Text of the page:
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Cleveland Cavaliers

Byron Scott prefers full-court basketball when time permits

By Jason Lloyd Published: March 8, 2012

The Nuggets had possession, trailing by a point, when they called a timeout with 24 seconds left Wednesday night. The situation sparked a small debate amongst Cavs coaches.

The Nuggets could've ran the clock all the way down and taken the game's last shot, but assistant coach Joe Prunty told Byron Scott he had a feeling the Nuggets were going to go early in the clock. Scott thought they'd run some clock and go for the win with precious few seconds left.

Prunty was right, Scott was happy to be wrong. The Nuggets' decision to go early ultimately won the game for the Cavs.

Nene's basket over Tristan Thompson put the Cavs down a point, but left them with 15 seconds to operate. Instead of taking the ball at half court, Scott wanted Kyrie Irving to drive the length of the floor. There was plenty of time and Irving had been smothered by opponents in similar situations, when the Cavs needed a 3-pointer to force overtime against both Boston and Washington. Irving never touched the ball on the final shot in those games, so Scott made sure he was going to get the ball Wednesday.

"To me it's a no-brainer," Scott said. "You take it full court and open up the court."

The play was a simple 1-4 flat, Scott said, joking that it was sort of like "give him the ball and get the hell out of his way." But actually, the idea was for Irving to get the ball and bring it up the floor and the other four guys to spread the floor.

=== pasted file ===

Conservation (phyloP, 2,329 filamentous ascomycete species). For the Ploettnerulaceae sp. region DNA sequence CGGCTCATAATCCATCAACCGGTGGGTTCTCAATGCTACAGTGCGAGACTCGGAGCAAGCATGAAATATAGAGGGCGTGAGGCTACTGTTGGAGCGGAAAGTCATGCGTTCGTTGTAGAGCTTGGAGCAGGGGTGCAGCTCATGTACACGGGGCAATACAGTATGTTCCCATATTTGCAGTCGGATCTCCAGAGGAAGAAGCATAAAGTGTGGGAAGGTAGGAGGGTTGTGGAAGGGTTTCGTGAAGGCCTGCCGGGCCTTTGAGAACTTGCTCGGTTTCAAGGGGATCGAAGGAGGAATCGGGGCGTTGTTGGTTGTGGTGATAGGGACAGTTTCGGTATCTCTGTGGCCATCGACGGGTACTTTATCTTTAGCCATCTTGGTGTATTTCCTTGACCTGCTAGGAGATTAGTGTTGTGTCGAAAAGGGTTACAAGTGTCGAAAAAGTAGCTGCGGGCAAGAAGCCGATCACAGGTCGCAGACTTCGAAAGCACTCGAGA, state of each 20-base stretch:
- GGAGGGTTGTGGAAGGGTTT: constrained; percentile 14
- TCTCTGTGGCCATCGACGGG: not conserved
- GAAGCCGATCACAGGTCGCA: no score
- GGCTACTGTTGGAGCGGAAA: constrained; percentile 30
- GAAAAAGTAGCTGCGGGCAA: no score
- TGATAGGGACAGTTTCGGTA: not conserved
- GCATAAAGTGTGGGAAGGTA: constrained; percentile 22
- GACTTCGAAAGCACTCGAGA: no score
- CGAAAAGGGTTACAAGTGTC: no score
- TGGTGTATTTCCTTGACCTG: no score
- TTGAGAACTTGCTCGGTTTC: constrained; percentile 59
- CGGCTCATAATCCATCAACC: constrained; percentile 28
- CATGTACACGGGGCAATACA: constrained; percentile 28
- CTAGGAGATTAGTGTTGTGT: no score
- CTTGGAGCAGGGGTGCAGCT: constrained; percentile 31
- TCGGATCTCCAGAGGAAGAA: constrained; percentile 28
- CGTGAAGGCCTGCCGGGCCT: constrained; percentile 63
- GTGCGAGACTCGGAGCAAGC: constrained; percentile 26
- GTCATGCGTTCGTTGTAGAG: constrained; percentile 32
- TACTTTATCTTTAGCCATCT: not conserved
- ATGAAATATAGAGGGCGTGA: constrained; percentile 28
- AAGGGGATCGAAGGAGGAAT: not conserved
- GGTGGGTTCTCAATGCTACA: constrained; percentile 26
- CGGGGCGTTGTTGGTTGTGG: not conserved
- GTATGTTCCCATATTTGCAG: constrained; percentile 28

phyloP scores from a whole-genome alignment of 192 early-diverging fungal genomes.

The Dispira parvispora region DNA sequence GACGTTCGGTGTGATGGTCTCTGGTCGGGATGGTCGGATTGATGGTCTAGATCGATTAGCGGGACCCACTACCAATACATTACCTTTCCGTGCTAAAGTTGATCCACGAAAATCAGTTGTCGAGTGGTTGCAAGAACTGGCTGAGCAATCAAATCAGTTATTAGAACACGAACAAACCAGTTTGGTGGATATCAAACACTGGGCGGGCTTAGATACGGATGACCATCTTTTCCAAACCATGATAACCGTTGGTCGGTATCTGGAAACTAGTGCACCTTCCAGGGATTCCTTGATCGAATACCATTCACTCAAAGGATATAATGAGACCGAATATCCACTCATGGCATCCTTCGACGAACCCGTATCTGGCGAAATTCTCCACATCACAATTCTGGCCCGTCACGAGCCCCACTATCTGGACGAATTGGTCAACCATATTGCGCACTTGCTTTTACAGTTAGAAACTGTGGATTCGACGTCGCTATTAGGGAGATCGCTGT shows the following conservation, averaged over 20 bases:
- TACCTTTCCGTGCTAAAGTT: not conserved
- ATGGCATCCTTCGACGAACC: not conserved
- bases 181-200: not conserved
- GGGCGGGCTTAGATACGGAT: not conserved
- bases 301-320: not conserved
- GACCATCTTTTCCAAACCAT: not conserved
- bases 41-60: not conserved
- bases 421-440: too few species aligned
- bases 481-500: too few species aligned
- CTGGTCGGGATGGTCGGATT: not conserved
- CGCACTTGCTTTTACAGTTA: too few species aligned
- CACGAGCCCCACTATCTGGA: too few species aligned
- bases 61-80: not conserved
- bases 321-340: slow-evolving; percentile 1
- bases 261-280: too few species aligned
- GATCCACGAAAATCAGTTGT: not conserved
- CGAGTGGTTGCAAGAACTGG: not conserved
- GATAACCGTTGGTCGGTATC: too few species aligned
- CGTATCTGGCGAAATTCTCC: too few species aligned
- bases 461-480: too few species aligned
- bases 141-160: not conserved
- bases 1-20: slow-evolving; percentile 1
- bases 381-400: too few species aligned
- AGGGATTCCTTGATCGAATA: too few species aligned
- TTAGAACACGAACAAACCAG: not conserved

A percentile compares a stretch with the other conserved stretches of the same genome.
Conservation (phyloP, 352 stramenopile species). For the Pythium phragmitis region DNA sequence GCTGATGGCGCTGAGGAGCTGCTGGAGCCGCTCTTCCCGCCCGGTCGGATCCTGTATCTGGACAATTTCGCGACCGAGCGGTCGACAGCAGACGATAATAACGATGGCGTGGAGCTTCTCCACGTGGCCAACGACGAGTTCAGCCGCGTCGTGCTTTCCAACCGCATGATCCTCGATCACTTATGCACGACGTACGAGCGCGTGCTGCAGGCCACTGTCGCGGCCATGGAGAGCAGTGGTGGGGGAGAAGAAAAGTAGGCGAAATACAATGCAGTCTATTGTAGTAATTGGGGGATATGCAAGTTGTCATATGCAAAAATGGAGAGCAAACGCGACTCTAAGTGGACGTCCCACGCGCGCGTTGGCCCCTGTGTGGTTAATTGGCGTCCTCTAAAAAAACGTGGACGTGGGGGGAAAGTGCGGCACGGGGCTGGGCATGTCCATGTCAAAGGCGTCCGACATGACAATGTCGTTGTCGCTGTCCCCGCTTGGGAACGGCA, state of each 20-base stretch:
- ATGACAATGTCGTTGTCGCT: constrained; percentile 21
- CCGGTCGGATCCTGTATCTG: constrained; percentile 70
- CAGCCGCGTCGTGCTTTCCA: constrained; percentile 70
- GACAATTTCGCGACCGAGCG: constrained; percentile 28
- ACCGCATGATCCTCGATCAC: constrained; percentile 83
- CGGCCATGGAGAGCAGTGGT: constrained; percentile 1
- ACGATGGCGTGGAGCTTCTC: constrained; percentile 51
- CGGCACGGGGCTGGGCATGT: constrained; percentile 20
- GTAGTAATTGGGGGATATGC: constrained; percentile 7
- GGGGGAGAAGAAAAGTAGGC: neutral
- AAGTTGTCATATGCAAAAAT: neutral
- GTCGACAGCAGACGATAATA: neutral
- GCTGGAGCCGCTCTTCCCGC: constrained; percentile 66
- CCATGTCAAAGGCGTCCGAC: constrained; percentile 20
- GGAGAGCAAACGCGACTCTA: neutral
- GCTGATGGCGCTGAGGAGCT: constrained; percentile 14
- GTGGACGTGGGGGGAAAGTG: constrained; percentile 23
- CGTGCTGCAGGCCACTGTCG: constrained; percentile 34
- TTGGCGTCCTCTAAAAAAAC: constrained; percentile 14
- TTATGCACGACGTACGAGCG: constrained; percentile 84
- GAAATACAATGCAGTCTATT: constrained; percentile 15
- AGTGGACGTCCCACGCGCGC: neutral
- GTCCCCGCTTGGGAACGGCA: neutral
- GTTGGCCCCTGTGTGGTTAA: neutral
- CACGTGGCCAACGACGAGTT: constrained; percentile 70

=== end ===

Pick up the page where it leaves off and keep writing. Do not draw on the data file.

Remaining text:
Irving was going to attack the rim, and if a big jumped out to help, Scott circled on his board the four places where Irving's teammates would be standing. As soon as Irving saw the big committing to him, Irving knew the spot on the floor where he should make the pass. Instead, no one jumped out and Irving sailed all the way to the basket for his fourth driving layup in the game's final three minutes.

"I see it in his eyes," Daniel Gibson said Thursday. "It's like a confidence to where it doesn't matter about the moment."

Gibson said after one of his fourth-quarter layups, Irving stomped away shouting "Fourth quarter! This is my time! This is my time!"

"If he gets everybody else to feeling the same way, you can feel it in his eyes when that time comes," Gibson said. "He relishes that moment."


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